Tortoises can hold their breath for a long time
“The poor little soul! I will have to anaesthetise her to deal with that wound.”
I was newly qualified, and keen to assist any member of the animal kingdom who needed me, even a tortoise.
This little patient had attempted to hibernate in a less than secure place and had been attacked by rats. Luckily the owner had checked her and noticed the wounds.
This was long before we had readily accessible information at the click of a button. And textbooks on exotic pets were fairly basic. I was new to the team, and none of the other staff had ever performed an anaesthetic on a tortoise, but there was no other way she was going to allow me to treat her. She was just hiding herself inside her shell, suffering in pain.
I checked my choices for induction of anaesthesia in the textbook. I did not have any of the drugs mentioned, and this was urgent. So I decided we would ‘mask’ her down like we do hedgehogs to this day.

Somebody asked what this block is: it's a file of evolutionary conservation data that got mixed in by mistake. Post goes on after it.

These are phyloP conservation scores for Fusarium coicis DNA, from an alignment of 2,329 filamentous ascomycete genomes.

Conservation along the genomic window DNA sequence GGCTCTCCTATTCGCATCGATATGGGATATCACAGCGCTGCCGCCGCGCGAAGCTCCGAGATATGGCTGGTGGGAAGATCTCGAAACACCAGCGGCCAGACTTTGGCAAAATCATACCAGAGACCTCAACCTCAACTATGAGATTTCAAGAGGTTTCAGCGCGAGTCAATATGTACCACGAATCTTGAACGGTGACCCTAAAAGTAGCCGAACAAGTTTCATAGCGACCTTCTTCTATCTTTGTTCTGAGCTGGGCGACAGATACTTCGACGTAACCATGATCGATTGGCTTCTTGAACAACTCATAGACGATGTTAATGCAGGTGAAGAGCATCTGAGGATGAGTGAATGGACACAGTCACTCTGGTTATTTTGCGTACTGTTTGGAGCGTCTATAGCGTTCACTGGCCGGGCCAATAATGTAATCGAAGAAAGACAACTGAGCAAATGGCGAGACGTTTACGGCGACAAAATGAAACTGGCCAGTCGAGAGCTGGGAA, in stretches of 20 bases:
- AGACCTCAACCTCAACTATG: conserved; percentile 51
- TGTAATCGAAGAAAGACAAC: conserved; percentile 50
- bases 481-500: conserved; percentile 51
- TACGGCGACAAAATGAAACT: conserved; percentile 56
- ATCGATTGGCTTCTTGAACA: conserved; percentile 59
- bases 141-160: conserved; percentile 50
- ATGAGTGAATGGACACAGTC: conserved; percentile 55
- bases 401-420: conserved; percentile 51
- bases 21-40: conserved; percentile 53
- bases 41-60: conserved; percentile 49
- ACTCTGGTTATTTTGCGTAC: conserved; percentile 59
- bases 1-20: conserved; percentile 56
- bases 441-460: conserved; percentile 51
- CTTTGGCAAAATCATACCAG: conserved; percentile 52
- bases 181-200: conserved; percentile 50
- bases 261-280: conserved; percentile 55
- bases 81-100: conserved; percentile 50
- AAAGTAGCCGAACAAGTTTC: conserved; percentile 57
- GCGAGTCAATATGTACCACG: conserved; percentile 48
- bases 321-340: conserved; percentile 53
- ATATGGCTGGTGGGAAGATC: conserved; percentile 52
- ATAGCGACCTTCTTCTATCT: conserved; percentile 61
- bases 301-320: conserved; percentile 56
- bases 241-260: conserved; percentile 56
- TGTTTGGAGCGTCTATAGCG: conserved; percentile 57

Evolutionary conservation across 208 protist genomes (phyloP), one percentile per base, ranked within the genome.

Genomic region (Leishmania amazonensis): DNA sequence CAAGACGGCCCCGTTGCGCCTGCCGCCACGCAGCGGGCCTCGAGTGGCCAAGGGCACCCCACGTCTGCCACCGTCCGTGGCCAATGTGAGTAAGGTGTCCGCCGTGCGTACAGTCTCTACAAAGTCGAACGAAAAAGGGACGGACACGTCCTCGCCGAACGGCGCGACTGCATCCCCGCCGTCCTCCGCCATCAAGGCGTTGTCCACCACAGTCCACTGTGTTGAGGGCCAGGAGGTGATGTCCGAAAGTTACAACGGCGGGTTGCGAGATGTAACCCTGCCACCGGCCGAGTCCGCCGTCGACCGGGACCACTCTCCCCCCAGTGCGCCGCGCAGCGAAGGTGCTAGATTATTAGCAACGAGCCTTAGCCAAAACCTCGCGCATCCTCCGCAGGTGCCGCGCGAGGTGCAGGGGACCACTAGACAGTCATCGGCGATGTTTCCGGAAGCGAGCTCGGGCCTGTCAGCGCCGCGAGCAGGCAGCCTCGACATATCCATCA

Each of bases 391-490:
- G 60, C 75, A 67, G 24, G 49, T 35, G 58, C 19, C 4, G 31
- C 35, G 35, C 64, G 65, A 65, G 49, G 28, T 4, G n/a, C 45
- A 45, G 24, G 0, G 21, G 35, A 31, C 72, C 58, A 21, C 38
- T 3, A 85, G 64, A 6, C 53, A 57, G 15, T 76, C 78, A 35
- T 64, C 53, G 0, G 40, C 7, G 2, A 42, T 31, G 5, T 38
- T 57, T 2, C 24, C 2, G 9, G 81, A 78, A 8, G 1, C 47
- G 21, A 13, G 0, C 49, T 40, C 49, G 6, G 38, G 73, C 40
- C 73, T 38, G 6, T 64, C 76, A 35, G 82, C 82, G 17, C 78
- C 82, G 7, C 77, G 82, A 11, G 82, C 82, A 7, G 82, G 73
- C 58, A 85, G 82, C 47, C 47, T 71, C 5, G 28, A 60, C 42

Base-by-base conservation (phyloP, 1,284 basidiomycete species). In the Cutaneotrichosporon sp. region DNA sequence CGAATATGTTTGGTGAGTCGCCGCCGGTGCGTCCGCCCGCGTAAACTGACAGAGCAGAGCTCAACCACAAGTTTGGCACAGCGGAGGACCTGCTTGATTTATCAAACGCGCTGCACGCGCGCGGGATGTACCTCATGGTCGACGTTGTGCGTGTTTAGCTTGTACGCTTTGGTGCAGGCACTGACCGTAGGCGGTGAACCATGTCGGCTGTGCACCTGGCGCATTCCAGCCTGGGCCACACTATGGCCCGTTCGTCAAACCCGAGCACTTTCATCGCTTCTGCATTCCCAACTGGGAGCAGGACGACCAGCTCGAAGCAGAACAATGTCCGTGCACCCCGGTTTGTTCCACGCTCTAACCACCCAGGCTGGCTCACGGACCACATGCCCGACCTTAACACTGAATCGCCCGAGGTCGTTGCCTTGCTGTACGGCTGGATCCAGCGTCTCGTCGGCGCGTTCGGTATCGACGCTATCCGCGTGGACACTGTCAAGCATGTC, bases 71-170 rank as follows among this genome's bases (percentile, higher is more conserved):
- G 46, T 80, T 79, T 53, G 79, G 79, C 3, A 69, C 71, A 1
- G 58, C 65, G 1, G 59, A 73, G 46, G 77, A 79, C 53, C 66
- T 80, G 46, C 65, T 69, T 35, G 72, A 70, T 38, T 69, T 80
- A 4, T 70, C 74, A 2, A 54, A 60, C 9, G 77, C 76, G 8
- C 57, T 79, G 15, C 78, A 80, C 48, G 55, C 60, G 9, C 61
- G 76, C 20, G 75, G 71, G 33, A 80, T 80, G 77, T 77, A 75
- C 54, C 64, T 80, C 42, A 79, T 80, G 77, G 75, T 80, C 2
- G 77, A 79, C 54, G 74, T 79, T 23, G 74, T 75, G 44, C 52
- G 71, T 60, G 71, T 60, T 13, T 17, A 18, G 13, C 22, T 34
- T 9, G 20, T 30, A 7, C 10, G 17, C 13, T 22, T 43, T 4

This involves placing a breathing mask over her mouth and nose and administering a mixture of oxygen and gases that will cause her to fall asleep, or so I thought.
The nurses had gathered around to watch over her. We made an effort to keep her warm, as we knew she could get chilled under the anaesthetic, and we waited for her to breathe the gas in.
After ten minutes I was amazed that she was still awake. By twenty minutes we were checking the equipment for leaks. At thirty minutes we were feeling a little unwell, but the tortoise was still responding normally, with no sign of her succumbing.
The penny finally dropped!
She was holding her breath. I remembered reading somewhere, that even though they are non-aquatic, they are still capable of holding their breath for a very long time.
Sometimes, you just have to know when to give up. We agreed to stop, and think of another way to help her.
I had learnt an important lesson, and she had come to no harm.
22nd November 2018
Category: Practice news